This week I thought I would show you how we are actually doing that work of tree removal. As farmers we often have a lot of equipment, but we don’t always have the “right equipment” for every job. So what we have in the barn often times changes how we go about a project.
For our farm we have our excavator, bulldozer, and a very hot fire. With these tools we completed this job pretty much done in a few days. I say “pretty much” because the weather turned on us mid-project and we had to take a break to let things dry out a bit.
Here are the very complicated, very long steps of tree removal… Step 1: Knock the trees over with the bulldozer. Step 2: Start a very hot fire. Step 3: Drag the trees to the burn pile. Step 4: Put the tree on the very hot fire with the excavator. ….and voila!
As you can see the process actually really is very simple. Our goal here is to try to touch the tree as little as possible, because every time we do it costs us money in efficiency loss.
Now if you want to start an actual controversial orchard conversation we can chat about variety to plant, how or when to thin double density plantings, how to prune, or what spacing to plant. But you better have a comfy seat, and a lot of coffee or a lot of beer, because those discussions will take awhile!
Yesterday was a beautiful day here in the Willamette Valley! And when you get beautiful days in November it’s usually the best time to go and look to see how the fields are doing.
We have planted a number of perennial ryegrass seed acres this fall, referred to often as “baby fields”. And as my husband Matt likes to say, “Baby perennial ryegrass is always looking for a way to die!” What he means is that when perennial ryegrass is just starting out it makes for a delicious meal for both slugs and geese, and when they attack they can decimate acres and acres in just a few days. So we often go out to make sure as it’s coming up that it’s being protected as best we can.
To tell you the truth as we headed out across the field it didn’t look very good. It just looked like a lot of open soil with no sprout. Which isn’t ideal when you’re trying to get a field to grow.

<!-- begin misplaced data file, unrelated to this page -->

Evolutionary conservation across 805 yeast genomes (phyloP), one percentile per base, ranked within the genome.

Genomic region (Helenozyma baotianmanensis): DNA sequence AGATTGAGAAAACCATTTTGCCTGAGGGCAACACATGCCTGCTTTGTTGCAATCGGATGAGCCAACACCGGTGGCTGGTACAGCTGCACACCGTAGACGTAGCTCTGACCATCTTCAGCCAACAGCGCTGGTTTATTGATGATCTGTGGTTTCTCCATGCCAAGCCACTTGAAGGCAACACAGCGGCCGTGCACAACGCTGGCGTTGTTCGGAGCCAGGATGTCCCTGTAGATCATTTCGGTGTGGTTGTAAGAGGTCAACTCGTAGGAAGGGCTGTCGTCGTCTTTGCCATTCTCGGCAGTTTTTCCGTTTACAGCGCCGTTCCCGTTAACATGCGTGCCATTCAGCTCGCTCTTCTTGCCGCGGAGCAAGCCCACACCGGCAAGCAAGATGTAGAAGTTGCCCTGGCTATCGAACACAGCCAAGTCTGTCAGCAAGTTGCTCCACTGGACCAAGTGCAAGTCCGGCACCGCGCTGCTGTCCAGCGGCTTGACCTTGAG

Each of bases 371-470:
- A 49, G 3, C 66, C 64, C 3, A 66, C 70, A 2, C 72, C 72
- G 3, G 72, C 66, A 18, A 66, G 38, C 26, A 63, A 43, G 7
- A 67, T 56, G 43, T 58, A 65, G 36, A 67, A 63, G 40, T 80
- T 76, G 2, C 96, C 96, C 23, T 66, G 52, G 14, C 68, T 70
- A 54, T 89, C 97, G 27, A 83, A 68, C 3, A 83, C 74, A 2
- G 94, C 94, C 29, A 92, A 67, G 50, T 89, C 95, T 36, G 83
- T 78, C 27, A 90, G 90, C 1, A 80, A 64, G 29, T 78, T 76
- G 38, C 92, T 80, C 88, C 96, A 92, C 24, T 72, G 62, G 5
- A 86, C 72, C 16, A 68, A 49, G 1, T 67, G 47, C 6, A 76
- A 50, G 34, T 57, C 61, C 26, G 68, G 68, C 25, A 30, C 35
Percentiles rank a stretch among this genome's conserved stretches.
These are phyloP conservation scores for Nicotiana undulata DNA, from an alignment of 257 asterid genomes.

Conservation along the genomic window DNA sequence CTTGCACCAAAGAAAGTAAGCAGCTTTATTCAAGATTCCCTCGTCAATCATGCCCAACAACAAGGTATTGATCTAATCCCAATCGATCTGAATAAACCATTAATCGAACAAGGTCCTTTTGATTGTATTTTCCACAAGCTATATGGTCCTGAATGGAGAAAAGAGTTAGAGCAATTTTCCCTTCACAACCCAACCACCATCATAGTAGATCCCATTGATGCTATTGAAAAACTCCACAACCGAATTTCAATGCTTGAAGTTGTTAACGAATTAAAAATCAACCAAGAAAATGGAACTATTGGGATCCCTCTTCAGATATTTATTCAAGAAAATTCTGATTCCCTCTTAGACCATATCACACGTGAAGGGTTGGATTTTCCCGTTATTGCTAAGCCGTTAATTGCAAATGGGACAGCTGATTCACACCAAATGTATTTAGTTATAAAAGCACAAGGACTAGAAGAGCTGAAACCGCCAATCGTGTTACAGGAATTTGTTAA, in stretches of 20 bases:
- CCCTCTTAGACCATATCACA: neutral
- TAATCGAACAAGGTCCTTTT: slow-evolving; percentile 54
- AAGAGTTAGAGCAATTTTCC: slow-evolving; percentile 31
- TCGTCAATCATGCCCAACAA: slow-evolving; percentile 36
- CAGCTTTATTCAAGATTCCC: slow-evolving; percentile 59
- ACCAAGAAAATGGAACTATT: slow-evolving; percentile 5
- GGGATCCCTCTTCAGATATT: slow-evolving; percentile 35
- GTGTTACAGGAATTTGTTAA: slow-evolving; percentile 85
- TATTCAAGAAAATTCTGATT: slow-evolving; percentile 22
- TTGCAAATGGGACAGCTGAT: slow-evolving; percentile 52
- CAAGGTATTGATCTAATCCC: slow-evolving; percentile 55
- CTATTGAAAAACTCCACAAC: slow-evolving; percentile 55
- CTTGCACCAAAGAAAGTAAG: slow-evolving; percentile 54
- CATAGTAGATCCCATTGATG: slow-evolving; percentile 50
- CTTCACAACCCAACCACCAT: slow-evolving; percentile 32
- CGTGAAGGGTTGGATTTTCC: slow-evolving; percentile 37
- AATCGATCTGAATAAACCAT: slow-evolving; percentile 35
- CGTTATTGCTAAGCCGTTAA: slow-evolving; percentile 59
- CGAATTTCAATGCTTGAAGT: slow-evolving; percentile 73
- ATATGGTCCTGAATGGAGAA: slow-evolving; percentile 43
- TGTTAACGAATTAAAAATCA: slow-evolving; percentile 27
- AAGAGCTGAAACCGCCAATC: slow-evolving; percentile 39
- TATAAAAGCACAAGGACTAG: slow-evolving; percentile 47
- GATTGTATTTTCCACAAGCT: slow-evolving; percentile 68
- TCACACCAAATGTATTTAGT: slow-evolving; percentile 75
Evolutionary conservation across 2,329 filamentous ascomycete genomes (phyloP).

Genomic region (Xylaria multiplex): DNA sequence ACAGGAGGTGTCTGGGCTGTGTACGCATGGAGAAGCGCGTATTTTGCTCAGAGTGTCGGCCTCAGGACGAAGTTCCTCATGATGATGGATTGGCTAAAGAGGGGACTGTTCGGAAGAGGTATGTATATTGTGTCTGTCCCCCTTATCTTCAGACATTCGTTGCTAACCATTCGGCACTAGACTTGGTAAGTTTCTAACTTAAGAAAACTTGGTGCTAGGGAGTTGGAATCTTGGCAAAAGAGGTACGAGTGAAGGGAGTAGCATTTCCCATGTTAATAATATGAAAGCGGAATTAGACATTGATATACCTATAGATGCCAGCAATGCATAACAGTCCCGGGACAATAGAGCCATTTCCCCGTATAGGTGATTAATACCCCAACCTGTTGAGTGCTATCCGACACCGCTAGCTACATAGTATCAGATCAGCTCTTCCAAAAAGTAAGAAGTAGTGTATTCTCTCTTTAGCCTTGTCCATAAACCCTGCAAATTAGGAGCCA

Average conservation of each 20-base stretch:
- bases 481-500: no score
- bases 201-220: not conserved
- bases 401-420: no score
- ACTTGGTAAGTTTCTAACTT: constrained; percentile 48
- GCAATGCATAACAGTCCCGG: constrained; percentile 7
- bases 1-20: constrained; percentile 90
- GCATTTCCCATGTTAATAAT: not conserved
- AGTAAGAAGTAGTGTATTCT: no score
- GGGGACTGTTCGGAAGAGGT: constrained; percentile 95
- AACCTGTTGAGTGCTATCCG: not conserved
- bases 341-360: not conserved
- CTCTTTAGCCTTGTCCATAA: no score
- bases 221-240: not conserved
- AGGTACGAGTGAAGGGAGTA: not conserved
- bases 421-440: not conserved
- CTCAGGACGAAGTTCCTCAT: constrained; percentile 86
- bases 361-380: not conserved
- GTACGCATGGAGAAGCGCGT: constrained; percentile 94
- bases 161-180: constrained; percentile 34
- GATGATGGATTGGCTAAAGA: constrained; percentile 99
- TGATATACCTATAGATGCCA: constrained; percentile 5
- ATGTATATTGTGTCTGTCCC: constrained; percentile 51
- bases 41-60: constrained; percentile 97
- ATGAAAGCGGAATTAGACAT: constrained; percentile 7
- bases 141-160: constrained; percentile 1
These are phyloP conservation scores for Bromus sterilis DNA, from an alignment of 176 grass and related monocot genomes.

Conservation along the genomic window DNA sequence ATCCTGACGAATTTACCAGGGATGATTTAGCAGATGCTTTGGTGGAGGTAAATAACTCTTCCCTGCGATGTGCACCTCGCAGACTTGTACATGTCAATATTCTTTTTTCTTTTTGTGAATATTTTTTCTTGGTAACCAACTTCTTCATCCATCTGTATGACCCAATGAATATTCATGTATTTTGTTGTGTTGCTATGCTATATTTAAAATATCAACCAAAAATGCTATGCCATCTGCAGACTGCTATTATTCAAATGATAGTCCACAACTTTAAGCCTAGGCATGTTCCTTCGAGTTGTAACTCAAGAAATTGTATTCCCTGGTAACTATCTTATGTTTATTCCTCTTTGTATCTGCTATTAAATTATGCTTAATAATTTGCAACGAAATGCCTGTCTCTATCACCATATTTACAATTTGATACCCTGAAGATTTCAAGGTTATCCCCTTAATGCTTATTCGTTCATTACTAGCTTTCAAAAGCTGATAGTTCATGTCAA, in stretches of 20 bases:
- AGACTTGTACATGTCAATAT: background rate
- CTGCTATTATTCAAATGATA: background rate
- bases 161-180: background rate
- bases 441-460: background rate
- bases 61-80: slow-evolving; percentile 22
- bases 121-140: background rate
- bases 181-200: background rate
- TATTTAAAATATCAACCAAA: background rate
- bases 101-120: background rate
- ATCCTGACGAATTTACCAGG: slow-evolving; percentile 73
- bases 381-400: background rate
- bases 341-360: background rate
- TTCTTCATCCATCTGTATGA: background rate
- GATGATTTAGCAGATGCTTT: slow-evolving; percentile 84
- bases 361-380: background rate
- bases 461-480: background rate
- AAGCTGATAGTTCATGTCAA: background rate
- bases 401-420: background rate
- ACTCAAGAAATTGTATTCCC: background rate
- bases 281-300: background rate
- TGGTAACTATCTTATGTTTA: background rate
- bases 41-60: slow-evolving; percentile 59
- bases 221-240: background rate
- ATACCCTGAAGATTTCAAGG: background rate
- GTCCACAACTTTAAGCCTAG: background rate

But we didn’t let it worry us too much. This field wasn’t planted too long ago and we knew that it should just be starting to sprout. So with a closer inspection, this field is actually doing quite well as it just starts to come out of the ground.
That’s what we call the start of being able to “row up” a grass seed planting. And the good news is that while we found a few slugs, the bait that we put out a week ago is still protecting the grass as it sprouts. And as far as geese it didn’t look like they had found it yet, so we will continue to scout for them as they fly over and more than likely also start to spot the rows of tasty grass.
We also saw a lot of worm castings which is a sign of good soil health. You can see in this photo all the small dry bits of soil, that is all from worm activity.
These fields will need to be protected through the winter from the slugs, geese, and kept clean from weeds that will inevitably sprout through the dormant and growing season. Before harvest next July we will be out scouting our acres every few weeks, if not everyday depending on the conditions in the fields. Today was a beautiful day to get this done, I’m sure my rain coat and muck boot wearing days aren’t far away though…this is Oregon after all!
In the times of a pandemic, wildfires, flash floods and distance learning, we are also starting our final harvest of 2020. It is finally time to harvest hazelnuts at Kirsch Family Farms!
The filberts fall naturally from the trees when they are ready to be harvested. This year “naturally” meant they fell due to 50 mile an hour winds during a crazy storm we had a few weeks ago. Which brought wildfires and us being thankful our trees didn’t get burned to the ground.
Which led us to last week when we were thankful that the flash flood that came through skirted mostly to the west of us and didn’t float the nuts down into the drainage ditch. Meanwhile we are thankful that our harvester driver, (ahem…me) is super unreliable due to navigating pick ups and drop offs from 75 different places for my three children with this new “learning” that we’re currently doing because of the pandemic. Hoot our oldest son summed up life very well in this photo which is so far my favorite…I hear ya buddy…right there with ya!!
All dramatics aside, so far this year is looking good for our hazelnuts and we do actually have a ton to be thankful for. As for the rest of it, well…like many of you, we are ready for this year to be over!